A multibillion-dollar London-based hedge fund wants to expand its presence in the United States, and it thinks customized strategies built for specific investors is the way to do it.
CQS, an $18 billion hedge fund manager founded by a billionaire who was knighted by the Queen, named a new CEO, Xavier Rolet, at the end of last year. The firm had been run by Sir Michael Hintze for its first two decades of existence.
Rolet, the former head of the London Stock Exchange, plans to focus on scaling the operations and expanding the distribution abilities of the asset manager, while Hintze focuses on the investment side as a senior portfolio manager and the firm’s senior investment officer, Rolet told Business Insider during an interview in CQS’ New York offices.
And the key to growth will be evolving from offering the hedge funds that have made the firm successful and Hintze a billionaire to creating “bespoke strategies with bespoke fees” in partnership with the world’s largest investors, Rolet said.
For the largest asset owners in the world to hit their return targets, they need more than the “cut and paste” approach of portfolio management, in which different strategies and vehicles from different managers are patched together to make a portfolio, Rolet said.
“The largest asset owners are increasingly looking for strategies that meet specific needs,” he said. “That cannot be achieved by investment in a comingled fund to meet the risk/return objectives they have.”
This level of sophistication is becoming increasingly common in the hedge fund and broader alternative-investment industry as the biggest institutional investors use their clout to demand specialized strategies. A quarter of new money that went into the quickly maturing hedge fund industry last year was invested in customized funds offered in a separately managed account or fund-of-one, according to data from Jefferies.
A bulk of CQS’ $18 billion is invested in its credit strategies that Hintze is known for, but the manager has 31 strategies in total, Rolet said. The teams are forced to communicate and work with one another internally, he said, making them a better fit than other diversified hedge fund managers for an investor looking to place billions in a customized strategy because their teams are not walled off from one another.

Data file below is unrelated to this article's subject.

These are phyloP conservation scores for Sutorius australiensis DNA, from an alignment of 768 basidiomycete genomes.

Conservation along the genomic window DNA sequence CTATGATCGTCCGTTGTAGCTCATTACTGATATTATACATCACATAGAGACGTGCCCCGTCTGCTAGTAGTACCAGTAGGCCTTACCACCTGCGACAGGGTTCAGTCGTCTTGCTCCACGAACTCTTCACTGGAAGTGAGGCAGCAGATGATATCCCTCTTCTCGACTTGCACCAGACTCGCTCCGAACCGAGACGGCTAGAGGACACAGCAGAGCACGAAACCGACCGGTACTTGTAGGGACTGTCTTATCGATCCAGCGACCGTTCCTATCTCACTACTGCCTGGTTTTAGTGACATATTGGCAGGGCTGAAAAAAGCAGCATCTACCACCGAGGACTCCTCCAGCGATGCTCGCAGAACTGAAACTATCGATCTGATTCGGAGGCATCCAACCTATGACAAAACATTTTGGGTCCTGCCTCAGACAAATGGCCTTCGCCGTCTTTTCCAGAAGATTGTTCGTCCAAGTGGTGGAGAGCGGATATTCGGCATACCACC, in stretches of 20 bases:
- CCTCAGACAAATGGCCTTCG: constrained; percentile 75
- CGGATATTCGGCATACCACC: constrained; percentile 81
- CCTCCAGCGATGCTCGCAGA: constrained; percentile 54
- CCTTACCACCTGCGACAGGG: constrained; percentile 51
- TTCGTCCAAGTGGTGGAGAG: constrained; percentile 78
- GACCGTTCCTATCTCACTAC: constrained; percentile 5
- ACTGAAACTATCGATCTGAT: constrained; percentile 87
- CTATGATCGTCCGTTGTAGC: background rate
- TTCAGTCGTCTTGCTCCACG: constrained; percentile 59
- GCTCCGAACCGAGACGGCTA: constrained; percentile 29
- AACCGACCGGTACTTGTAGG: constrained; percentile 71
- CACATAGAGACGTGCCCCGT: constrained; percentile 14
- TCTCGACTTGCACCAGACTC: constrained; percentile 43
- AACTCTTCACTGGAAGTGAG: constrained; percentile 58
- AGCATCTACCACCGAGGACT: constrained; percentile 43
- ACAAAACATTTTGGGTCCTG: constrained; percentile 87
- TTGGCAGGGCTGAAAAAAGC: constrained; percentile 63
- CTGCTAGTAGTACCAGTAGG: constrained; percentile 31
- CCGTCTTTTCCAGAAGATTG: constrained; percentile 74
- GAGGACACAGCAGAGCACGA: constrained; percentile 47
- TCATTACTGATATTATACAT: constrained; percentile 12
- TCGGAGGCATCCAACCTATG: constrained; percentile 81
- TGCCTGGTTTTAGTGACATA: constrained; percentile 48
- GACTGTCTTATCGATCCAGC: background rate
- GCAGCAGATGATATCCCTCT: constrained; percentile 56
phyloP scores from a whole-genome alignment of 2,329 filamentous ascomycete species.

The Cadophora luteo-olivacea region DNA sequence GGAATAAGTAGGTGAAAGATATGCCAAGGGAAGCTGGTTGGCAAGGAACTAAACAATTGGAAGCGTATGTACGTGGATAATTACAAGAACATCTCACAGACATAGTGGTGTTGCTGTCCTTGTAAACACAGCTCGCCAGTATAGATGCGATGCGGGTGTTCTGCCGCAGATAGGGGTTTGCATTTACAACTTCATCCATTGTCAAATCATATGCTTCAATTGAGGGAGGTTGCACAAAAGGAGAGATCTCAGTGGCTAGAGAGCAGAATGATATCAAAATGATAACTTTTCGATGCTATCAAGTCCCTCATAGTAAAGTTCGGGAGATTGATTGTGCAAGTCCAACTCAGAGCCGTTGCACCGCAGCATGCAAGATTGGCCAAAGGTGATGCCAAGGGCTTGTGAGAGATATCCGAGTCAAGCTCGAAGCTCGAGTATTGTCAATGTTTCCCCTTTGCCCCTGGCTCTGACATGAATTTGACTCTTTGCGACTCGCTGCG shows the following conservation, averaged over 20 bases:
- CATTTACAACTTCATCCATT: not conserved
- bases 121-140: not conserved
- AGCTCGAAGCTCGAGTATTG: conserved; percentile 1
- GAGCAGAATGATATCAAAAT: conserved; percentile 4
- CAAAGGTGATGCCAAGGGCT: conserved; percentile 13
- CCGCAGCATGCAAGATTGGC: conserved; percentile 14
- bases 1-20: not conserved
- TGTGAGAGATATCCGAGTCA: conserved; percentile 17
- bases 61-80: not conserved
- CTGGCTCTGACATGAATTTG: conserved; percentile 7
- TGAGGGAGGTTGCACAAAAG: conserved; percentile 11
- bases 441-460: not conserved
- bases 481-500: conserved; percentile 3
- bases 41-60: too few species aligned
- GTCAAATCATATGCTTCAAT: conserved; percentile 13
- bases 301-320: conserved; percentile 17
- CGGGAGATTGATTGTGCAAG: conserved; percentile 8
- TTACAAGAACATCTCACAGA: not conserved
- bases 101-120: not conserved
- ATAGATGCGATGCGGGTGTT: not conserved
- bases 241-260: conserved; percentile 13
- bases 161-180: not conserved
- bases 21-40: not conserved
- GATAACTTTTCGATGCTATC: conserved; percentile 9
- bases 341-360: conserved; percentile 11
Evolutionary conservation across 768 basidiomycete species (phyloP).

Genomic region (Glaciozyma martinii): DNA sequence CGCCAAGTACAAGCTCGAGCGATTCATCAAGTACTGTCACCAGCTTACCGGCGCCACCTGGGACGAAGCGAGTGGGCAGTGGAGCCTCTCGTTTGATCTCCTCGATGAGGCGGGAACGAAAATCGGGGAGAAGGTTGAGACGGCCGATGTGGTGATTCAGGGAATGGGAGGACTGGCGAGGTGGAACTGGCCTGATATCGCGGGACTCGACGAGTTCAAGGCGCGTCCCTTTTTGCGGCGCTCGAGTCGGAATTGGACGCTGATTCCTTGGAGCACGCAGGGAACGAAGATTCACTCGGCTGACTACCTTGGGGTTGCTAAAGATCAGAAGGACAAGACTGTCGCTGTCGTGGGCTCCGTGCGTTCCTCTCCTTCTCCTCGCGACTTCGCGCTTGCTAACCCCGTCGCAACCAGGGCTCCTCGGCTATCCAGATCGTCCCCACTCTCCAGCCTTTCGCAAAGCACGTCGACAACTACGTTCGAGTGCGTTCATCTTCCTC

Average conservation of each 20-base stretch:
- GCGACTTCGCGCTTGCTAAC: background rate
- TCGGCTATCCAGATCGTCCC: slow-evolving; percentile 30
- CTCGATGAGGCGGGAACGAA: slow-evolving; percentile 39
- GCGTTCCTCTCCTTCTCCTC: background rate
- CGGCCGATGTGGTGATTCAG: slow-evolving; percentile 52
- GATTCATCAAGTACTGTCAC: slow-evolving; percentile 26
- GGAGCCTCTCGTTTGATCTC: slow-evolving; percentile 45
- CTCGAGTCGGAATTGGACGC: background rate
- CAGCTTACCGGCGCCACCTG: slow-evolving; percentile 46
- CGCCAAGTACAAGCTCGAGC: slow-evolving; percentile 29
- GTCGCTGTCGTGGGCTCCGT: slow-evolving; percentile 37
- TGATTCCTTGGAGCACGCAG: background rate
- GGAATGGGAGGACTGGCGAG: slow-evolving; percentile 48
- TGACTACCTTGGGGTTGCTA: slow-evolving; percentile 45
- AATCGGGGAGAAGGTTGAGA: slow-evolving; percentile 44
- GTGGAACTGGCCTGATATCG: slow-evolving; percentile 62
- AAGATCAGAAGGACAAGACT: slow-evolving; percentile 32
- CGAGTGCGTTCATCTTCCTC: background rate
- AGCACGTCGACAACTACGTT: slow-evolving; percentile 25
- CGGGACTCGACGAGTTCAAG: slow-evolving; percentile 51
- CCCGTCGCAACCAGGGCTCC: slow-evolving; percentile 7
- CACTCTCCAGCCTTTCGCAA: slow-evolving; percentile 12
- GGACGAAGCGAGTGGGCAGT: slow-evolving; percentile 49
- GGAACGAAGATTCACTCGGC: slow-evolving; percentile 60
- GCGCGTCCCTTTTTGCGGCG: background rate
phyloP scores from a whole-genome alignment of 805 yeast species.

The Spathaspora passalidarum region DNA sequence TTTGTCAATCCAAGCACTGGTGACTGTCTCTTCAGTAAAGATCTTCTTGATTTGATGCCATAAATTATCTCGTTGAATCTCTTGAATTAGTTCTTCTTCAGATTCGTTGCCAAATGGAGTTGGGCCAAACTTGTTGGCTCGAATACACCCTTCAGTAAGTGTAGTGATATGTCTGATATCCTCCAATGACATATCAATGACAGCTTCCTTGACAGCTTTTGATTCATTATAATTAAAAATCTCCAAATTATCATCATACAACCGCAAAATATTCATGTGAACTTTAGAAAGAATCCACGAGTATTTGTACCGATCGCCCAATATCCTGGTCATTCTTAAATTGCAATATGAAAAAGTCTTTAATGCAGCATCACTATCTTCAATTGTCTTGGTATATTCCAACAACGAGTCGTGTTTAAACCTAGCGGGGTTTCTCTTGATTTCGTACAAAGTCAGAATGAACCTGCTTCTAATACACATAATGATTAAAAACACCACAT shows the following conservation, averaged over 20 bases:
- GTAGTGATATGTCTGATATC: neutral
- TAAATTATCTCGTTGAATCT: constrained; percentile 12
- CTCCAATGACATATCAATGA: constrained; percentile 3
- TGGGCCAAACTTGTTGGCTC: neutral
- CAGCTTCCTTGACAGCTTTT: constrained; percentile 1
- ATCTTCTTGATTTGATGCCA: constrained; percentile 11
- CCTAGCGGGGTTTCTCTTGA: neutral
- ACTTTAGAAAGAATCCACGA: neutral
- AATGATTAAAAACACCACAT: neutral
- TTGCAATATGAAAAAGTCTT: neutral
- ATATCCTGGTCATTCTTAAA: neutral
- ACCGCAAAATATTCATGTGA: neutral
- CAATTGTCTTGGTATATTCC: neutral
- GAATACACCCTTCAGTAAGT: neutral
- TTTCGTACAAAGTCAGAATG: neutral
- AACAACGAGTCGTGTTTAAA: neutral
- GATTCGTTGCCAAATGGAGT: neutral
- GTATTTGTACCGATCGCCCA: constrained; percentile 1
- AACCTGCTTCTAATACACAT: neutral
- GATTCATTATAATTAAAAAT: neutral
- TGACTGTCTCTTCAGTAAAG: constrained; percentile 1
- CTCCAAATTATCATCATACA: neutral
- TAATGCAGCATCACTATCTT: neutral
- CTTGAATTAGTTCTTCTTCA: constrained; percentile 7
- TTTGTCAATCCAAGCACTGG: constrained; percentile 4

With only 20% of its asset base coming from the United States, CQS believes it can attract return-starved pension plans with this approach. It plans to hire portfolio managers and distribution professionals in the US, Rolet said. He declined to give specific numbers on the fee structure beyond commenting that it is performance-based and that customized strategies’ fees would be even more focused on performance barriers.
When making a customized strategy, the firm focuses first on what an investor’s return “hurdle” is, he said, and CQS has found that once returns pass the hurdle, investors are willing to pay up.
“Asset owners are very open to sharing the gains made,” he said.
For fees to not be a constant sore point between the two sides, “alignment is critical,” Rolet said.
“That revolves around a partnership approach to investment solutions. We are not shy about having conversations about our remuneration. The balance of management and performance fees as part of discussions around bespoke solutions is something we are open to.”
The hedge fund industry is moving from “where the titans of the hedge fund world ruled the conversation to where the winners will be client-centric managers,” he said, adding that he thinks the numbers back him up.
With overall industry asset growth slowing, the way hedge funds have been run “doesn’t indicate a growing industry,” he said. The CEO of the Chartered Alternative Investment Analyst Association, William Kelly, recently wrote in a blog post for Preqin that hedge fund managers needed “to recognize that hedge funds are no longer an asset class, but an industry wrestling with maturity and purpose.”
“As the hedge fund industry moves towards maturity, it is certainly expected to grow but not at the same torrid pace that we have seen,” he wrote.
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